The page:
By Tejal Patel
You never want to believe it when someone tells you bad news, do you? It’s human nature.
When I received my lung cancer diagnosis, I was no different.
However, I had to accept the news when my younger brother, a critical care and pulmonology physician, uttered the words, “You have stage 4 lung cancer.”
When you first receive a lung cancer diagnosis it can feel so isolating. All of a sudden, you’re in this new reality where nothing makes any sense. Thoughts were whirling around my head… “Why me, and what did I do?”
There’s still so much stigma around cancer, especially lung cancer, right? You get a lot of people who think you must have done something “wrong.” But the truth is, even though I’m a vegetarian, I don’t drink, I have never smoked, and I’m physically fit, I have lung cancer.
My life was derailed. My family and I had so many plans… I was finishing a Master’s degree, had just started a new job, and my husband and I were looking forward to a fun summer with our twin boys.
I knew I had to fight this so I could watch my boys grow up. That’s when I became determined to breathe easy and fight hard – it became the mantra for my fight and for my efforts to raise money for Lung Cancer Research Foundation at the Free to Breathe Walk this past October.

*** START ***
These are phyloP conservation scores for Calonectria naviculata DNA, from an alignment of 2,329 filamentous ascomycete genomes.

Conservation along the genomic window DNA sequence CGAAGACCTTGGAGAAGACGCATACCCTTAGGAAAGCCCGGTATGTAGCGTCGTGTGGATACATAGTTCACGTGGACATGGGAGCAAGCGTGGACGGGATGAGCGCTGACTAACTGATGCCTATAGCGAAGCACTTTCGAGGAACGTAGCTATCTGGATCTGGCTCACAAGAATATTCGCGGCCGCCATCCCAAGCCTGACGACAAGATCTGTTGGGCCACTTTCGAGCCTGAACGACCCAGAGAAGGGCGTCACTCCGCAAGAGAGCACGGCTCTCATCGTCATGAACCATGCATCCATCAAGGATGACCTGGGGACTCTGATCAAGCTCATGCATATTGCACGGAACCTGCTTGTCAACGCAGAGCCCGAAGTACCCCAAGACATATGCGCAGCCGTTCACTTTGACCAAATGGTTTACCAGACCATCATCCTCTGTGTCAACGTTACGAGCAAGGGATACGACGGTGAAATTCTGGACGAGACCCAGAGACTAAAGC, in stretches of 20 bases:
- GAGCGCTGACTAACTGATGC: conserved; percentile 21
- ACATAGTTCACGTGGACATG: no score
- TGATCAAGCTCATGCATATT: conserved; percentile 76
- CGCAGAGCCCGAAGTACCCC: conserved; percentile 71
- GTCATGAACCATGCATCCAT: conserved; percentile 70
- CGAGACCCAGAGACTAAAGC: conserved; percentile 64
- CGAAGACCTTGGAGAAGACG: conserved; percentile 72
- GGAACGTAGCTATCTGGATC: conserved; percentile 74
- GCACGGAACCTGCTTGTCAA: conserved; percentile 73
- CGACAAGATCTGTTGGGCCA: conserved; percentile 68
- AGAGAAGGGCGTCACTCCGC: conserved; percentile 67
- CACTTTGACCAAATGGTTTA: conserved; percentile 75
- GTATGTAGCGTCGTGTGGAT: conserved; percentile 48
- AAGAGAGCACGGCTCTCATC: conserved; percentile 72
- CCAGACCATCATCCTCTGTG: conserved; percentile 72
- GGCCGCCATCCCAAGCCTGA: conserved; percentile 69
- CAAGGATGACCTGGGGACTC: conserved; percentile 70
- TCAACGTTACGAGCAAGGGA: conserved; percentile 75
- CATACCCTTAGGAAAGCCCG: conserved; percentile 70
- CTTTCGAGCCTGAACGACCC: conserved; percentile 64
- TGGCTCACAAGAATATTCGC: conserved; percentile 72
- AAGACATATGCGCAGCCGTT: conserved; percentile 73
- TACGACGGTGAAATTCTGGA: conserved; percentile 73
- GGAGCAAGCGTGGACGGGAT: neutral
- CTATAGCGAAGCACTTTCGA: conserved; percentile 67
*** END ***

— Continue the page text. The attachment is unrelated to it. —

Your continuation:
You see, I want my diagnosis to help break the stigma associated with lung cancer. And as a South Asian woman, I want to raise awareness of this disease for women like myself.
When you first receive a lung cancer diagnosis it can feel so isolating. All of a sudden, you’re in this new reality where nothing makes any sense. It’s a very vulnerable time, like you’re open and raw almost. Once you accept this new reality and decide to fight it can still feel really lonely.
I am so grateful that I found Lung Cancer Research Foundation. Not only are they funding life-changing lung cancer research – like new screening methods that help diagnose the disease much earlier – but they also offer so much support and care.
The kindness and generosity shown by LCRF donors makes such a difference. Without their financial support, the research that makes new discoveries and treatments possible would come to a halt. It touches my heart more than I can possibly say that so many people I have never met – and may never meet – are committed to extending survival and improving quality of life for people like me with lung cancer.
So many advances have been made in lung cancer research in the past decade. But we need more support for this disease. We need more research. And research requires funding.
For treatment, for hope, and for futures.